Billingham Hadley Large review

Okay, I know it's another camera bag review - but believe me when I say it: This bag has changed the way I shoot!
Let me explain:
Like most photographers, I have collected loads of camera bags over the years - a quick look at my last few posts will show my beloved Billingham 550 ( as well as the Think Tank Skin Set ( ) - my preferred method of carrying my main kit while on a wedding, location or event shoot. However, I've always had a problem with which bag to carry my everyday kit in. As my other bags allow me to carry a lot of kit - I, therefore, carry a lot of kit in them! There's always a perfectly good reason to fill the space with more batteries, lenses or whatever, but it means I end up carrying too much with me. I tell myself that it's better to have EVERYTHING with me "just in case"but the fact of the matter is I don't need to carry 2 DSLR bodies, half-a-dozen lenses and a couple of speedlites if I'm going to meet a client, do some shopping or pick up the kids from school. Admittedly, it worked out for me once on a day trip to Newcastle, which resulted in a shoot with TV's Ross Kemp (and even then, I didn't need everything I had with me), but as a general rule - I pack too much. As I get a wee bit older, and with a bad back, I also have to admit that my days of carrying my 550 around the world are over (what I actually mean is that my wife tells me!) and I need to find a 'sensible' solution. So, I needed to find a bag which would allow me to carry a non-gripped DSLR body with lens attached (usually a Canon EOS 7D with Sigma 20-40 f2.8 or 40D with a Sigma 17-70 f2.8) a couple of my favourite prime lenses (Rokinon 8mm fisheye and either a 50mm f1.8 or my absolute favourite portrait lens - my 85mm f1.4) a Canon 580EXII speedlite (or a Yongnuo 560II - same size and power and a great flash, but that's another story) and, crucially, my iPad (everything I do is based around this: from a portable portfolio and quick editing tool for Tweeting a photo or two at a wedding to creating new contracts and taking card payments, so it MUST fit in my new bag). It has to be a shoulder bag to allow fast access to my camera if I need it in a hurry - backpacks are easier to carry for a distance but a pain in the backside to work out of, in my opinion. After looking around I narrowed it down to either a Think Tank Retro 7 or a Billingham Hadley Large, both comparable in terms of build quality - opting for the latter due to a couple of factors: I felt that the Retro would allow me to carry more than I wanted to (and I could attach some of my Skin Set pouches to it, so it's best to remove temptation) and the Billingham is waterproof without the need for an additional cover. Don't get me wrong, the Think Tank rain-covers are great pieces of kit, but if I need to grab my camera I want to get it without a lot of hassle. So, a Hadley Large it had to be - there is a 'Pro' version which has a great top handle, but it's a bit smaller and might be a bit tight for the iPad from what I could see, so I gave up a handle for easier access to my 'mobile office' (in use, it's just as easy to grab a handful of strap and lift it as you would with a handle) and the legendary Billingham build quality goes without saying.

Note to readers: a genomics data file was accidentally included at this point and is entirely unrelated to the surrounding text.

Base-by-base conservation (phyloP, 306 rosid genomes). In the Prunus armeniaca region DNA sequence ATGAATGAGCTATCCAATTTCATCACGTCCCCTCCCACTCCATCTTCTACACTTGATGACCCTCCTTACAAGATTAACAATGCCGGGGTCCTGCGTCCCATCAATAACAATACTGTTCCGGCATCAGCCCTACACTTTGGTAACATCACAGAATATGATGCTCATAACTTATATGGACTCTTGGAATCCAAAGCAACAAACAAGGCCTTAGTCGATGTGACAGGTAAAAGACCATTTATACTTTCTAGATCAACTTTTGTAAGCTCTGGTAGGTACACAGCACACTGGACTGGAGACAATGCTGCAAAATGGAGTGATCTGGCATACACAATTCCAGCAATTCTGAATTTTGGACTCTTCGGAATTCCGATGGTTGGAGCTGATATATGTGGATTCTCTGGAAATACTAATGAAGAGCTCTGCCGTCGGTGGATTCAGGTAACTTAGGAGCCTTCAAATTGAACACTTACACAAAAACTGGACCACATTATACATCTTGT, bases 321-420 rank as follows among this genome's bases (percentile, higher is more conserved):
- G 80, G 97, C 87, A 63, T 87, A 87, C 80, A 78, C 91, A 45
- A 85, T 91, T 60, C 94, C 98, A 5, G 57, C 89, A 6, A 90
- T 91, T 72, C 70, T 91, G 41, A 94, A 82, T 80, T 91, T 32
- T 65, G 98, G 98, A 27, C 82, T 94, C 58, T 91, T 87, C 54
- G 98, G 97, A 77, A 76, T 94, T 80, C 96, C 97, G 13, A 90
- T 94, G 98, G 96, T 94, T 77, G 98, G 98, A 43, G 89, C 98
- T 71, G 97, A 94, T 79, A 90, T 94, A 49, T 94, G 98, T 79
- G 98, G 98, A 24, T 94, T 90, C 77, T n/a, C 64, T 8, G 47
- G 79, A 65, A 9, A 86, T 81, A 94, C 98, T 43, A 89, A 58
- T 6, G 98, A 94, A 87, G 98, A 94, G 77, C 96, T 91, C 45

All nice and new

The webbing strap is attached with stitching and the leather adds more strength to the package. Some photographers like to add one of the optional padded straps but I feel it's comfortable enough as it is.

The everyday kit - 7D and 20-40 attached with the 50mm and 8mm lenses (I stack these on one side of the bag, Billingham supply a couple of long dividers for either side of your camera and 2 smaller ones to allow you to place items on top of each other). Spare battery, cards, business cards, lens cloth and ipad connector cable fit easily into the two front pouches.